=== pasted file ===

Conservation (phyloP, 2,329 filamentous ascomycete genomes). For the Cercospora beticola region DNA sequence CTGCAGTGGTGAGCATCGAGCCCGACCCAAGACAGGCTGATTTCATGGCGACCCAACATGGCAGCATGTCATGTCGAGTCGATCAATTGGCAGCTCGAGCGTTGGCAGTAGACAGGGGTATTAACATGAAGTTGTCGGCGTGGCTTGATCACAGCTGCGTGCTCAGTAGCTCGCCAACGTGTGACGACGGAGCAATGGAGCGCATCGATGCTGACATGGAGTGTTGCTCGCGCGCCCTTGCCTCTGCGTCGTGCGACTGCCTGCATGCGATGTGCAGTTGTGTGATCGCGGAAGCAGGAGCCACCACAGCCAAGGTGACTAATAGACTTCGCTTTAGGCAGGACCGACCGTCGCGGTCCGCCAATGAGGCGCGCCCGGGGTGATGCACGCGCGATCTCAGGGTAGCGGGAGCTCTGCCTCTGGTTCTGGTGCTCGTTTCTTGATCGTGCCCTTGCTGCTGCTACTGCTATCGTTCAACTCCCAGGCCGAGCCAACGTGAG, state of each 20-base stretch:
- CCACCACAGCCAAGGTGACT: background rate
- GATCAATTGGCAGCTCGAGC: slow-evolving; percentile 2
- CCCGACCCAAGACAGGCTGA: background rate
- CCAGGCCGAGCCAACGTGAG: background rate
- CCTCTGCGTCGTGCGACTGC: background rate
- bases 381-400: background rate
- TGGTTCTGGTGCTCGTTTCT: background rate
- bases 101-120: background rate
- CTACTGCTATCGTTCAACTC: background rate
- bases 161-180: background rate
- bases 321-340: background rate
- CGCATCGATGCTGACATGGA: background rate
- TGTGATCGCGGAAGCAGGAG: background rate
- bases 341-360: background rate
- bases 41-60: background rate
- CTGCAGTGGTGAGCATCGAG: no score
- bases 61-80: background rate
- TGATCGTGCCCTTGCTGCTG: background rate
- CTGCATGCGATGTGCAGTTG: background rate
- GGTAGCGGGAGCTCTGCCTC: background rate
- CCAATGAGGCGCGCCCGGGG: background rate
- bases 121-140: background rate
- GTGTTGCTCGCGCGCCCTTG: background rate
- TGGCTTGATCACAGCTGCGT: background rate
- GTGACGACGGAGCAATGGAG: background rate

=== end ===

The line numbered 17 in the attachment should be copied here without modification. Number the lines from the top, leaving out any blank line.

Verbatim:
- CTGCAGTGGTGAGCATCGAG: no score